So I assembled the tart today, but let’s be reasonable here, tart shells are a pain to make. I have always made them in-house in the past, but this is a different beast, these are not house-made, they can’t be. They travel in boats from France. Fresh? Still crisp, still fresh.
Considering I don’t arrive at work until 7 and it takes an hour and a bit just to put finishings on and tag the product and get it into the display case, I absolutely did not make the pastry cream this morning. Consider this:
Pastry cream, made en-masse quantity needed in a place like this is like 7 litres at a time. You must cook pastry cream, per-litre, one minute for it to be considered safe. Seven minutes boiling time, not to mention the 20 minutes it took for it to get to that temperature in the first place (nor the scaling of ingredients), then it must cool down (at least 45 minutes in the fridge on a sheet tray) and congeal, then be whipped again for nice smooth consistency before going into the shell (fresh from France) then garnished with the (fresh from Peru) fruits, which takes like 30 minutes to prepare.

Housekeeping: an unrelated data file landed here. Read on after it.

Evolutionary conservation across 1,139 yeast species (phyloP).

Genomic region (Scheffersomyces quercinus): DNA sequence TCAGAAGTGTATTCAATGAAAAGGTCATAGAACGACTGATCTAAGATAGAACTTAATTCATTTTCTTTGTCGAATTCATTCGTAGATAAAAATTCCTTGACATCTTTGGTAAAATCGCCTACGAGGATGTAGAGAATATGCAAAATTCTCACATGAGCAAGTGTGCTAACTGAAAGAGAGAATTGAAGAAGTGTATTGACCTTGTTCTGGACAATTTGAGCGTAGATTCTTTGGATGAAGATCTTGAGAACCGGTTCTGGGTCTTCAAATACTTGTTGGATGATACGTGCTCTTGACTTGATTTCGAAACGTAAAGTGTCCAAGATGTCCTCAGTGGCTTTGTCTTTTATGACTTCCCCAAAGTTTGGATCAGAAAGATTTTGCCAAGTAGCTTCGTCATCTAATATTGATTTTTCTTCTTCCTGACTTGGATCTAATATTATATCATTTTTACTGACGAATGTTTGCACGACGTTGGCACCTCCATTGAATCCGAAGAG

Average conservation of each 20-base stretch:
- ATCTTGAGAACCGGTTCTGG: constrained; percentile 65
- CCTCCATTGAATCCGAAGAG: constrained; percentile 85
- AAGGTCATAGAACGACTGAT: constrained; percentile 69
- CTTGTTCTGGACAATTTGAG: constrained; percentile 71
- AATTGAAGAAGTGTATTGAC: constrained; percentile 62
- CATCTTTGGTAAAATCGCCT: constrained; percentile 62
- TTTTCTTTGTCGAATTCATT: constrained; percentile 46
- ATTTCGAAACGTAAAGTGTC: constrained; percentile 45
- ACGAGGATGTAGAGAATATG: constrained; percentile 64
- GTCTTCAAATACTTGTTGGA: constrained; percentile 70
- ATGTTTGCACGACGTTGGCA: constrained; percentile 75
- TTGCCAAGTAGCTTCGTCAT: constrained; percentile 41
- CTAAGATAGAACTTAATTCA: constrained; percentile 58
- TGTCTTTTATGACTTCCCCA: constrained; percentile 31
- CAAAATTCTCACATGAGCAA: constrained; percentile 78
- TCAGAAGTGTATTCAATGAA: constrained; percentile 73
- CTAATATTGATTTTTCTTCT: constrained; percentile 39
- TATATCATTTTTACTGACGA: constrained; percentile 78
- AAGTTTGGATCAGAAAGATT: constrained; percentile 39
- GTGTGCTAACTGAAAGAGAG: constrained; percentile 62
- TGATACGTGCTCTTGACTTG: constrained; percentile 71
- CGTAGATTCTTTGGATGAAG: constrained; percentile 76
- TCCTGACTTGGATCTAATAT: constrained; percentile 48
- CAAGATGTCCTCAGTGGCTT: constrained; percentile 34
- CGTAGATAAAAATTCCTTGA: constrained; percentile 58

If I had an army of little pastry peeps whisking away back here, we could, if we started at 2am every morning, fill the case with fresh product every day. Let’s be serious guys, this is not a boutique.